The Nim team has released version 2.0 of the Nim programming language, described as evolutionary, now with ORC (cyclic reference counting) as the default for memory management.
When ORC was introduced, Nim designer Andreas Rumpf compared ORC to a mark and sweep garbage collector and said that: “ORC always wins on latency and memory consumption; plays nice with destructors, and hence with custom memory management; is independent of the heap sizes; tracks stack roots precisely and works cleanly with all sanitizers the C/C++ ecosystem offers.”
A new experimental switch called strictDefs enforces that a variable has been assigned a value before it can be used. “We found Nim’s default initialization rule to be one major source of bugs,” said the Nim team, introducing version 2.0.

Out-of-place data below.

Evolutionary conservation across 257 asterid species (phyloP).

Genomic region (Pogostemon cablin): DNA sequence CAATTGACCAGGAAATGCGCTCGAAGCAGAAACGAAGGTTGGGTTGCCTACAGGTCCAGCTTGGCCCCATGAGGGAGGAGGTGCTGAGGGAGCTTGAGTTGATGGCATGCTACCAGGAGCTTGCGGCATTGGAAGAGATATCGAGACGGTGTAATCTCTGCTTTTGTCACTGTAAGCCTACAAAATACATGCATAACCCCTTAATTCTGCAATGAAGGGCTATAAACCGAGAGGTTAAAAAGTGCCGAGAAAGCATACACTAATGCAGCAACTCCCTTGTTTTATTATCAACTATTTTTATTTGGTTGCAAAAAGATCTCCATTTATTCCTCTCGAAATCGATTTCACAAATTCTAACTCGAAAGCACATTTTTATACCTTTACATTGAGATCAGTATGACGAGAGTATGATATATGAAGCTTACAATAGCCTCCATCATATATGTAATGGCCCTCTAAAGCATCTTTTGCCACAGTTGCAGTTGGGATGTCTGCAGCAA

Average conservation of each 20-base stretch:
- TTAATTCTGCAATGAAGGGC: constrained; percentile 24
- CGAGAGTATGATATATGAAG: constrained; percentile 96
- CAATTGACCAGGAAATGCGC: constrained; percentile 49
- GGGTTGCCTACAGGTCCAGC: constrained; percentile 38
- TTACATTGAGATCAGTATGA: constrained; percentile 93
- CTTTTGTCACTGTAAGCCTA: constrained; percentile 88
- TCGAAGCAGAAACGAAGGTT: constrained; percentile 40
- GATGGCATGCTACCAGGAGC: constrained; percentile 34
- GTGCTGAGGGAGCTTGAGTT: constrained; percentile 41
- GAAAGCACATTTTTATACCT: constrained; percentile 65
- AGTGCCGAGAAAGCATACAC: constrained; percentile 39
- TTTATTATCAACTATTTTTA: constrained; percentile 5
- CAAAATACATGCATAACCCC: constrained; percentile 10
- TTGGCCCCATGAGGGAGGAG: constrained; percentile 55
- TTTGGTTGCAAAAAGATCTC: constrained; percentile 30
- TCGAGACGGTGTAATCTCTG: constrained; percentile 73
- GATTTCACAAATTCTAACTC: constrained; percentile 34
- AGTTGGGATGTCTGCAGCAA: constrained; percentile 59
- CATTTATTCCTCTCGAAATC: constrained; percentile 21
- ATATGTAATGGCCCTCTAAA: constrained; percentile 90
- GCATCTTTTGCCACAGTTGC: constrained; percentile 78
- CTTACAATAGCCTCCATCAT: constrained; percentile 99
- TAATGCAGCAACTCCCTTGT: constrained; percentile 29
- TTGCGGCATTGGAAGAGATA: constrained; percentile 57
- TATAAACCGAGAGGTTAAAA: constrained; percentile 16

In the Nim forum Rumpf said that his favourite new feature was overloadable enums. He also apologized for not yet completing incremental compilation, which has the potential to improve compile time. “Bugs aside, the way we implemented IC doesn’t show enough of a performance benefit so we’ll redo the way it works yet again. Sorry,” he said.
Another advantage of Nim is that it relatively easy to learn. The language “borrows heavily from (in order of impact): Modula 3, Delphi, Ada, C++, Python, Lisp, Oberon,” says the FAQ.
A developer on Hacker News, who uses Nim in production, said: “It’s been a real joy to work with and reminds me of when I discovered D back in the day, only it’s even better. If you imagine native-compiled type-annotated Python where nearly 100% of your code is business logic with no cruft, you’re getting close to the Nim experience.”